My girlfriend broke up with me a week before バレンタインデー (Barentaindee, Valentine’s Day). The proximity to the holiday didn’t really make a big difference to me; it was 悔しい (kuyashii, painful/frustrating) all the same.
She wasn’t Japanese, so I was surprised to get a Japanese language lesson out of the ordeal. As I broke the news to people and began to go through the grieving process, I was impressed by the way my Japanese friends responded.
I’d visited Japan for the first time in four years a couple of months prior, over the お正月 (o-Shōgatsu, New Year’s) holiday, and had been excited to share news of the relationship with the friends I was staying with. They are a young couple, and I’d shared an apartment with the husband in Tokyo years before. They hadn’t had a chance to meet my previous girlfriends.
ラブラブですか (Rabu rabu desu ka, “Are you guys lovey-dovey?”), they asked, as is the custom when inquiring about new relationships in Japan. I responded with a cautious まあまあ (Maa maa, “We do OK”). I’d thought that things were going pretty well, and said as much: うまく行っているよ (Umaku itte iru yo, “It’s going well”). I traveled up to Fukushima Prefecture and shared the same feelings with my host family in the small town where I’d taught on the JET (Japan Exchange and Teaching) Programme. They were also excited for me.
The breakup did not happen in Japanese, of course, so it did not incorporate the most typical Japanese breakup phrase: 別れてください (Wakarete kudasai, “Please break up with me”).
It may seem strange that it’s phrased almost as a request, but this is the way Japanese works, and it reveals that kudasai is more of an imperative than a request. This phrase is so standard that in response to the question 彼女との別れ方を教えてください (Kanojo to no wakarekata o oshiete kudasai, “Please tell me how to break up with my girlfriend”) on the Yahoo Chiebukuro site (the Japanese version of Yahoo Answers), one respondent incredulously asks if there are really options other than Wakarete kudasai: それだけでしょう？他にも何が有る訳？ (Sore dake deshō? Hoka ni mo nani ga aru wake?, “That’s all there is, right? Is there really anything else?”)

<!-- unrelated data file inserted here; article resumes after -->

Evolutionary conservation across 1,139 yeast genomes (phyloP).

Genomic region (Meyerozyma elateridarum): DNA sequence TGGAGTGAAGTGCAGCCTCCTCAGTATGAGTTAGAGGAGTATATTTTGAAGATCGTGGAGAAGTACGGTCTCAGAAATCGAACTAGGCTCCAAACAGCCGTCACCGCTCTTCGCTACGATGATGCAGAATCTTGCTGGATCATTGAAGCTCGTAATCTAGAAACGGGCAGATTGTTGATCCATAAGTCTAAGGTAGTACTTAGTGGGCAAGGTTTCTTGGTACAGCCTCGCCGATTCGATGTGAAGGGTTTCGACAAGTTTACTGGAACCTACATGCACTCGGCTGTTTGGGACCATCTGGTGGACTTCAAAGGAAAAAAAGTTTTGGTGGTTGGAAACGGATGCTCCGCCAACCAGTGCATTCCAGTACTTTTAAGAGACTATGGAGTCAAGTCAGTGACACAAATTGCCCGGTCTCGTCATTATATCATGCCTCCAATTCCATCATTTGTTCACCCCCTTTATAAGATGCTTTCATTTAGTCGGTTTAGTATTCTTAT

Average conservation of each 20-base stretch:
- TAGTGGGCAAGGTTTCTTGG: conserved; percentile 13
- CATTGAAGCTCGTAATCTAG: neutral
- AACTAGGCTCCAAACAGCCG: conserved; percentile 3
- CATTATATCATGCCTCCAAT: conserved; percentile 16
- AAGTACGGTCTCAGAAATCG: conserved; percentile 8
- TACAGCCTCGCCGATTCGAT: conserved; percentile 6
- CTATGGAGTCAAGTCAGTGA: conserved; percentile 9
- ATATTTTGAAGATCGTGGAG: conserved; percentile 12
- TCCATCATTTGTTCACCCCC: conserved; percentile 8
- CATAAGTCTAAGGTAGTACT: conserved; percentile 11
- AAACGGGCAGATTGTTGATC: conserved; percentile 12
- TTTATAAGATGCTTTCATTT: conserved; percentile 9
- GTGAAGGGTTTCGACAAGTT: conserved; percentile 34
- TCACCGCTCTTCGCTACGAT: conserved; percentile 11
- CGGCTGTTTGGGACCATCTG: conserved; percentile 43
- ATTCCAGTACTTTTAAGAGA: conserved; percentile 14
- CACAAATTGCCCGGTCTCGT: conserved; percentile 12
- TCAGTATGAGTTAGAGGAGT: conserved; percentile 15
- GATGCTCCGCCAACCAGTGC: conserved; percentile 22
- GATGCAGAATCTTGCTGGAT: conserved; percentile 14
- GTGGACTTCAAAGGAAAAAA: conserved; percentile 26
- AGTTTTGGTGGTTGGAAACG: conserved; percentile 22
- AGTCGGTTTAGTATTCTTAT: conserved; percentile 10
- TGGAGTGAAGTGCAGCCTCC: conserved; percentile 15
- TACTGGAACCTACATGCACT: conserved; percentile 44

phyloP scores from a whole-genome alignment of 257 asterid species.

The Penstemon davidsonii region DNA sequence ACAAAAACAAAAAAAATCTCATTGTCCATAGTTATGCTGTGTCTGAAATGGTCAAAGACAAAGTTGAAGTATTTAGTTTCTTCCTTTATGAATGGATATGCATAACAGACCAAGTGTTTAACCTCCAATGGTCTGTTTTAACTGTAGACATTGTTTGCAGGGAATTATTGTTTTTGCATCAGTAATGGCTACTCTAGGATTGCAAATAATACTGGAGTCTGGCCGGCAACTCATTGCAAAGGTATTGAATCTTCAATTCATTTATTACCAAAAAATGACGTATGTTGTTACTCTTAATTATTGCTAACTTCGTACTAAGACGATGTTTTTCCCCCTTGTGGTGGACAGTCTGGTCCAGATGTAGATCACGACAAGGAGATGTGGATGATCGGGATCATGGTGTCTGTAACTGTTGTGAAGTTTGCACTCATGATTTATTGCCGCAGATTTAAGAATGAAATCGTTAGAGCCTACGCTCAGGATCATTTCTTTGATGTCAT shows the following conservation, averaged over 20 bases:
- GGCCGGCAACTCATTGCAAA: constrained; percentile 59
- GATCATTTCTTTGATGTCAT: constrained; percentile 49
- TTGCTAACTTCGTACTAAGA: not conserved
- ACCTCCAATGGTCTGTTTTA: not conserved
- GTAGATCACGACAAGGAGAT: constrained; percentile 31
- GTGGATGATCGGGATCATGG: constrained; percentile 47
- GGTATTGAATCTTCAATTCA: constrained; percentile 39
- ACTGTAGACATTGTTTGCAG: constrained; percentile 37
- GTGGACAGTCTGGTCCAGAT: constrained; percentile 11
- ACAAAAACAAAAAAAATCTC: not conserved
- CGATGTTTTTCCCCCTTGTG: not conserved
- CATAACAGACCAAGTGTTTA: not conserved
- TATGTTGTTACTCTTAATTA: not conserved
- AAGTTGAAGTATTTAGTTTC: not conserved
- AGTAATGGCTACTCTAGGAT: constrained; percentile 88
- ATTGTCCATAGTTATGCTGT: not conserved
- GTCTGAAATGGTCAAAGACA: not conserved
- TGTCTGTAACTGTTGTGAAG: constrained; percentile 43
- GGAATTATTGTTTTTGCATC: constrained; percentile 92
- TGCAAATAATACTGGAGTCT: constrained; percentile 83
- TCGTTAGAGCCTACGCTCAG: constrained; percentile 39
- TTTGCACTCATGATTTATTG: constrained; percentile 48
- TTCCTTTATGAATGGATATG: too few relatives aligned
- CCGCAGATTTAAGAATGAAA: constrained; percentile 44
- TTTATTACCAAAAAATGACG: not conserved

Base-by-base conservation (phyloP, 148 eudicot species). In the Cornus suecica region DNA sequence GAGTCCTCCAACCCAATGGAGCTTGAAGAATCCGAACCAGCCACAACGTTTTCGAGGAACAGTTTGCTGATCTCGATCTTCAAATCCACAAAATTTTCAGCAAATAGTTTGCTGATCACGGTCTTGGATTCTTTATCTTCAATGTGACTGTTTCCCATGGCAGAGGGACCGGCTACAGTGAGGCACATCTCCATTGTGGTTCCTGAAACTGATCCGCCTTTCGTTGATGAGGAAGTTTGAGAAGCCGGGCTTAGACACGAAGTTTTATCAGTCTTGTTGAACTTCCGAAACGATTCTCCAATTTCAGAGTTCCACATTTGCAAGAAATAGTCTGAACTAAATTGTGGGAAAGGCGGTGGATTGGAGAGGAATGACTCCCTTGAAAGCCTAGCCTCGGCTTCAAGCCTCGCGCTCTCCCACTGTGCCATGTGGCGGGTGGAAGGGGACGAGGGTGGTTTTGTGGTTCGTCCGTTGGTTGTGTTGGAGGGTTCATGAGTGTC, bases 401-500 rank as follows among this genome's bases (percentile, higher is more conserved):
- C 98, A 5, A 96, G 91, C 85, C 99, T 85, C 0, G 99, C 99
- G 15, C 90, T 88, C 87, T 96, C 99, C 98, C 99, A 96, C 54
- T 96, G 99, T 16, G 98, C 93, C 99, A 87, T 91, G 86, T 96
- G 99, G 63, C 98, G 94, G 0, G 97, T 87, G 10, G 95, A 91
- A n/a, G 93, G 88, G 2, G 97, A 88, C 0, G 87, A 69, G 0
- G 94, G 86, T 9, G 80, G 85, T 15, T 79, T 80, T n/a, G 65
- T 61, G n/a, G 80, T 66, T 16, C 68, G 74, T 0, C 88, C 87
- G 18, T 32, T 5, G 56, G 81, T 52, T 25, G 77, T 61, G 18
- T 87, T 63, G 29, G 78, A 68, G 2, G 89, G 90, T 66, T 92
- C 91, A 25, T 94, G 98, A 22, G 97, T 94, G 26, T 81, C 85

If you’re a fan of Japanese ドラマ (dorama, TV dramas), then you’ve probably seen this acted out. Ideally you face your former loved one and deliver a few comments about the relationship — something harsh like 君のことが嫌いに なった (Kimi no koto ga kirai ni natta, “I don’t like you anymore”), something honest like 好きな人ができた (Suki na hito ga dekita, “I met someone else”) or something gentle like ごめんね。これ以上 お付き合いすることができない (Gomen ne. Kore ijō o-tsukiai suru koto ga dekinai, “I’m sorry; I can’t date you anymore”). Then you end things with Wakarete kudasai.
I’d resolved to stay in better touch with my friends, so I let them know about the breakup via the Line messaging app. Before delivering the bad news, I used a short phrase to prepare them: ちょっと残念な話だけど (Chotto zannen na hanashi dakedo, “Unfortunately, I have some bad news …”).
The verb 振る (furu) literally means “to shake” or “swing” but also “to give up” or “abandon,” and in this case “reject” or “break up with” as well. I made efficient use of the adversative passive of furu to let them know what had happened: エミリーさんに振られた (Emirii-san ni furareta, literally, “I was dumped by Emily”). 捨てる (suteru, throw out) can be used in place of furu and has a harsher nuance.
My friends responded with messages of support: ダニエルをふるなんて、もったいないね (Danieru o furu nante, mottainai ne, “It’s a shame that she broke up with you”). And they suggested solutions, which I made sure were already underway: 飲むしかない！今日は飲もう！ (Nomu shika nai! Kyō wa nomō!, “All you can do is drink! Today, let’s drink!”).
My host mother in Fukushima was working when I messaged her but quickly responded with wise advice: またきっと良い女性に巡り会えるから失恋に 耐えなさいね (Mata kitto yoi josei ni meguriaeru kara shitsuren ni taenasai ne, “You’ll meet someone else nice, so try to endure the heartbreak”).
This struck me as a particularly Japanese phrase: It combines elements of 我慢 (gaman, perseverance/tolerance) and possibly even the Buddhist duhkha concept embodied in 苦 (ku, suffering), along with optimism for future encounters. I filed away Shitsuren ni taenasai as a phrase that might be useful in the future if a friend was feeling forlorn.
My host mom followed up later at greater length with more wisdom: あなたは只今失恋中で心が寂しいと思うけど必ず 良縁に巡り会えるから今は静かに待ちなさいね (Anata wa tadaima shitsuren-chū de kokoro ga sabishii to omou kedo kanarazu ryōen ni meguriaeru kara ima wa shizuka ni machinasai ne, “I think you’re heartbroken and lonely, but you will definitely come across a good match, so wait quietly for now”).
The waiting process has been tough. As I read back her messages, I realized how much I had been squirming under the pain of the breakup, and resolved to wait more patiently for what she called 縁 (en), a great Japanese word that implies fortuitous connection, fate and chance. 何かの縁 (nanika no en, some kind of connection) is a nice way to describe serendipitous events or mysterious meetings, or even just a surprising close connection.
Breakups are supposed to be 辛い (tsurai, painful), no matter whether they happen in English or Japanese, so there was really nothing strange or unique about how I was feeling. I now have only to wait, a prospect made easier by the support and confidence of Japanese friends.
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